An estimated one in four adults will experience mental health problems at some point in their lives, making mental disorders one of the main causes of overall disease burden worldwide. In the ISRCTN Registry mental health studies are some of the most commonly registered, second only to cancer research, with more than 1,830 registrations.
Since 1992, every year on October 10th the World Health Organization recognizes World Mental Health Day. When people experience a crisis, it can fall on anyone to help. A crisis can come in many shapes and sizes – from experiencing the sudden loss of a loved one to losing everything in a natural disaster or war. When it comes to our mental health, most people need a helping hand to get back on track after a crisis. It’s no secret that mental health care is shockingly underfunded, with a huge number of sufferers not getting the help they need.
When it comes to our mental health, most people need a helping hand to get back on track after a crisis
The theme this year is Dignity in Mental Health – Psychological & Mental Health First Aid for All. Although psychological first aid (PFA) and mental health first aid (MHFA) are certainly nothing new – dating back to pre-WWII – they have become a recognized way of improving mental health literacy with the potential to help many.
So, what are psychological and mental health first aid being used for?
With the horrific images of war plastered over the news each day, it’s little wonder that we often forget the crises closer to home. Being a victim of a crime is a particularly common one. In already vulnerable groups, such as the elderly, crime can lead to an increase in anxiety and depression, which can greatly impact quality of life. For example, in this study, the study team is working on a Victim Improvement Package which uses cognitive behavioural therapy (CBT) as a type of mental health first aid to prevent the development of anxiety and depression in older people who have been victims of serious crime.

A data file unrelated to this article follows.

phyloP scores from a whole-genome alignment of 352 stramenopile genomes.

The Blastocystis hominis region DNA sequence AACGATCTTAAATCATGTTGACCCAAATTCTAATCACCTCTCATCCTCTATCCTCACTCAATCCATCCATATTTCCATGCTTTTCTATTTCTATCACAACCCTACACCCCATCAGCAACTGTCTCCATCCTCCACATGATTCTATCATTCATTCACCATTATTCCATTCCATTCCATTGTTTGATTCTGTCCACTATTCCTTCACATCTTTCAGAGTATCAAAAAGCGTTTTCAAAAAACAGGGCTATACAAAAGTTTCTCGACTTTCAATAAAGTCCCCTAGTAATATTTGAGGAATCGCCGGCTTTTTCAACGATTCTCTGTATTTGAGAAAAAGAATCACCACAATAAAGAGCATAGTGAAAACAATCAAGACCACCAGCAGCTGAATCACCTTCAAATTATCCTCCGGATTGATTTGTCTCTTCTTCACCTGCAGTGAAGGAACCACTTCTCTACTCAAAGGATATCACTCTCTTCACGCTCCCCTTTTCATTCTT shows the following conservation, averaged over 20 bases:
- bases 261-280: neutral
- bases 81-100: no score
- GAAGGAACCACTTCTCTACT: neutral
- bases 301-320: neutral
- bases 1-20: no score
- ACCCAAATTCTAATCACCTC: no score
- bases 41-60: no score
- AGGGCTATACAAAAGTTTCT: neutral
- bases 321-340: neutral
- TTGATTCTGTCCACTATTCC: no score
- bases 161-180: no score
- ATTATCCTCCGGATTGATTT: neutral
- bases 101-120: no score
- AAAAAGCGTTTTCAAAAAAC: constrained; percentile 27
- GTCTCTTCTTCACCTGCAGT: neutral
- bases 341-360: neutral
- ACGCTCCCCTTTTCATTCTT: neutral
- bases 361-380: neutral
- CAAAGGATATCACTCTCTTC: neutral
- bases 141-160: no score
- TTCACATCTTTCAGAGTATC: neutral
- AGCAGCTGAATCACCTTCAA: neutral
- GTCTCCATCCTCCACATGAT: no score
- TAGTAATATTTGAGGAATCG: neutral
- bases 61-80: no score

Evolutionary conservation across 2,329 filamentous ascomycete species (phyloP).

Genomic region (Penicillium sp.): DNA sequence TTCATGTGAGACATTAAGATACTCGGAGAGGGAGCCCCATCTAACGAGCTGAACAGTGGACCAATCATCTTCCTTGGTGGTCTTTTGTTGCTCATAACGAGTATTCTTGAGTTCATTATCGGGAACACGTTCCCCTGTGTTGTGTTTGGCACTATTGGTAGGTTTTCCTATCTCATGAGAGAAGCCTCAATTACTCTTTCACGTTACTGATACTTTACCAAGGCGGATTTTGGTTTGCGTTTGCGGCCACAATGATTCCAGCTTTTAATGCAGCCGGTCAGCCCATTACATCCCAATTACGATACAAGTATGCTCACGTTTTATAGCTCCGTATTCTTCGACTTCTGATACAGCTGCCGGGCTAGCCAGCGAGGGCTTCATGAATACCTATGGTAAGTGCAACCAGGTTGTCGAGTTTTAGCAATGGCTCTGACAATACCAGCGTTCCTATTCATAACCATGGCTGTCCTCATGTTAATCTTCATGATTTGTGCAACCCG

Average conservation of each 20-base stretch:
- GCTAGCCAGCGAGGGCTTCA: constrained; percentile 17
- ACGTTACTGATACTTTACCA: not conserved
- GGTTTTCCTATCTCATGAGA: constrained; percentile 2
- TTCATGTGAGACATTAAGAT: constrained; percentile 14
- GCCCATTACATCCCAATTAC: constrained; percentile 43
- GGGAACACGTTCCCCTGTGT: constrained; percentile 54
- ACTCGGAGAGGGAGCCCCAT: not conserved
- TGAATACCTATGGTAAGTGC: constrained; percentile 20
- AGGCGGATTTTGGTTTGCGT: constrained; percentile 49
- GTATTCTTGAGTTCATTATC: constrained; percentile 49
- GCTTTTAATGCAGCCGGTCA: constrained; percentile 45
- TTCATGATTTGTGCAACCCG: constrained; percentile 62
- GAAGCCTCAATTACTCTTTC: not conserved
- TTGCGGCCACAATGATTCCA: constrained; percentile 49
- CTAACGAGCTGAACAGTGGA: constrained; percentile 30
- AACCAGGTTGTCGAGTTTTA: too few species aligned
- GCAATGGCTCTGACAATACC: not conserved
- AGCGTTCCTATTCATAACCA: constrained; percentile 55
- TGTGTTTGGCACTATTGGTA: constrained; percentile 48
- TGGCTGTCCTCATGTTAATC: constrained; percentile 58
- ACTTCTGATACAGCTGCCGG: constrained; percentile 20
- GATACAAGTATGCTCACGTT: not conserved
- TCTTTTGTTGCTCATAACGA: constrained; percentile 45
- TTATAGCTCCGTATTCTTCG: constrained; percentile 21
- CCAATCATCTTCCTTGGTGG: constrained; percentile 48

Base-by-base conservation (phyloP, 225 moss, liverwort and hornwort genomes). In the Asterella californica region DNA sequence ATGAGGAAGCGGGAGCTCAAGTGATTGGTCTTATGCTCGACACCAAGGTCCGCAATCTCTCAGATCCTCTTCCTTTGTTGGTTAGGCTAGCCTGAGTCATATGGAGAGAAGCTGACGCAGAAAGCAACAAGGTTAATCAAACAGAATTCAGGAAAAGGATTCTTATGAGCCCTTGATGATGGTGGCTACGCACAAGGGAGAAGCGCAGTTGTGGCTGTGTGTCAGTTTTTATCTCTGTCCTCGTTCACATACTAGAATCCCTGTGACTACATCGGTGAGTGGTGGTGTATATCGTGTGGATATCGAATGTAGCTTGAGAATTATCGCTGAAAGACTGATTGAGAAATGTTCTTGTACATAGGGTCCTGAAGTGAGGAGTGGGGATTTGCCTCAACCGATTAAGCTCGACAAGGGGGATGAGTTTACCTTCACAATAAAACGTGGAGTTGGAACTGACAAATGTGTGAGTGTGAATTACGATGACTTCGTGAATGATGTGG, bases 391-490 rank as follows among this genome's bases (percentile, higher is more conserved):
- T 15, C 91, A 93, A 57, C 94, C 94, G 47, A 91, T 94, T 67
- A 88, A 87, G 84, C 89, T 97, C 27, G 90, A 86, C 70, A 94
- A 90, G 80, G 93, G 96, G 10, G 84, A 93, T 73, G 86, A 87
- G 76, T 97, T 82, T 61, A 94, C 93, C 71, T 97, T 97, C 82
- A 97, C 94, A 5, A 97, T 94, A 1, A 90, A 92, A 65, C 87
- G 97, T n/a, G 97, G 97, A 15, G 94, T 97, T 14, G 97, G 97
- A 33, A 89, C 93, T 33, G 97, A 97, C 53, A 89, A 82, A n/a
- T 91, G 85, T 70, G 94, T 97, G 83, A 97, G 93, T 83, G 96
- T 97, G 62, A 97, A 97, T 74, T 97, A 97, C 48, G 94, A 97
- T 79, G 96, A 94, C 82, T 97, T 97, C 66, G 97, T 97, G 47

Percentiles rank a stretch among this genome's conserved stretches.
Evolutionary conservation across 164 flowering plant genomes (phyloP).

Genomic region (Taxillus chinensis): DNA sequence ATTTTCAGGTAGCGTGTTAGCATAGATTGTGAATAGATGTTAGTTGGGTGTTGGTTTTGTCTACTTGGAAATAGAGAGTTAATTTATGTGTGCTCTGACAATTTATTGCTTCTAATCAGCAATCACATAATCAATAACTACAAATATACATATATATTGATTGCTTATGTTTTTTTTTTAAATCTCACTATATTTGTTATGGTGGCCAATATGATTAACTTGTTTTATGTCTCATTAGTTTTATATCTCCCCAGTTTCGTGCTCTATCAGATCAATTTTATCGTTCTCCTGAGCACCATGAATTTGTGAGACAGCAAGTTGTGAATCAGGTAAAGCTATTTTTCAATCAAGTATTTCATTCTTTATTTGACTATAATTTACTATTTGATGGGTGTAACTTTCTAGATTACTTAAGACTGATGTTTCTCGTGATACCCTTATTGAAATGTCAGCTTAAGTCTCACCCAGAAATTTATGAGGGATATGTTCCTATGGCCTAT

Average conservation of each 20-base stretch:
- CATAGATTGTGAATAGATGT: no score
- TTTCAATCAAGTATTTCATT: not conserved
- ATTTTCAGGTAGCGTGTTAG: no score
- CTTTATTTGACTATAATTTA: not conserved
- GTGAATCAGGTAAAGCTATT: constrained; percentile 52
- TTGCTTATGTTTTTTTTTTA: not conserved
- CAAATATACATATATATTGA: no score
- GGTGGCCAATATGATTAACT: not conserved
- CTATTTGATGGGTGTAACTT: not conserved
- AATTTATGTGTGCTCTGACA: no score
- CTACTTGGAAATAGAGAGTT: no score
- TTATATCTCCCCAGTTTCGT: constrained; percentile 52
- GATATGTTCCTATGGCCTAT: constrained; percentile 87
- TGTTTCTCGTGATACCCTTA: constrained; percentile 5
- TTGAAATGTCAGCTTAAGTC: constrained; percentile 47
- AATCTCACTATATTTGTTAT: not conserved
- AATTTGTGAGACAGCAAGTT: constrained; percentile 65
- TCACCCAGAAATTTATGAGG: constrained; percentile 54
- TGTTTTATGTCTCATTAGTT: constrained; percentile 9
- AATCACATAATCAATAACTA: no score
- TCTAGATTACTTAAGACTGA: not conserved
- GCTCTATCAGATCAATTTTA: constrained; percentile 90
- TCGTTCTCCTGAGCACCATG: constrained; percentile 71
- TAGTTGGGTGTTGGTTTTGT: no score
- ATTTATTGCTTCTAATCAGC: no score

The police are generally not mental health experts – and nor should they be – but they are still often the first responders
A significant amount of police time is spent dealing with incidents involving people who are mentally vulnerable. The police are generally not mental health experts – and nor should they be – but they are still often the first responders and required to deliver some form of psychological first aid in order to deal with vulnerable individuals. This study looks at the effectiveness of a face-to-face mental health training intervention delivered by mental health practitioners to police personnel. In another study, which was recently published in BMC Psychiatry, MHFA is also drawn upon to try and improve working conditions and mental health knowledge in the police department of the south-eastern Australian state of Victoria.
Those who have dedicated their life to helping others may forget that the need to look after their own mental well-being is just as important. For example, medical students may be reluctant to seek professional help and rely more on friends, due to the stigma that’s sometimes attached to mental health problems. This study from the University of Nottingham delivers an online MHFA course to medical students, to find out whether it can help students to better support friends with mental health problems and reduce the stigma surrounding mental health.
Medical students may be reluctant to seek professional help and rely more on friends, due to the stigma attached to mental health problems
Teachers across the world are a major target for MHFA training. Dealing with children and adolescents can be challenging, but being able to spot when there is a serious problem with a child’s mental health that could be damaging in the long term could be even harder. The WISE study that is run out of Bristol University is an exciting pilot study looking at the effectiveness giving teachers MHFA training, so they are able to recognize signs of stress and provide initial support for both colleagues and students.
A call for better understanding
Despite improvements in recent years, mental illness is still surrounded by stigma and poor understanding. By promoting a clearer understanding of psychological and mental health first aid, this campaign could be the bridge to a brighter future for those experiencing a crisis.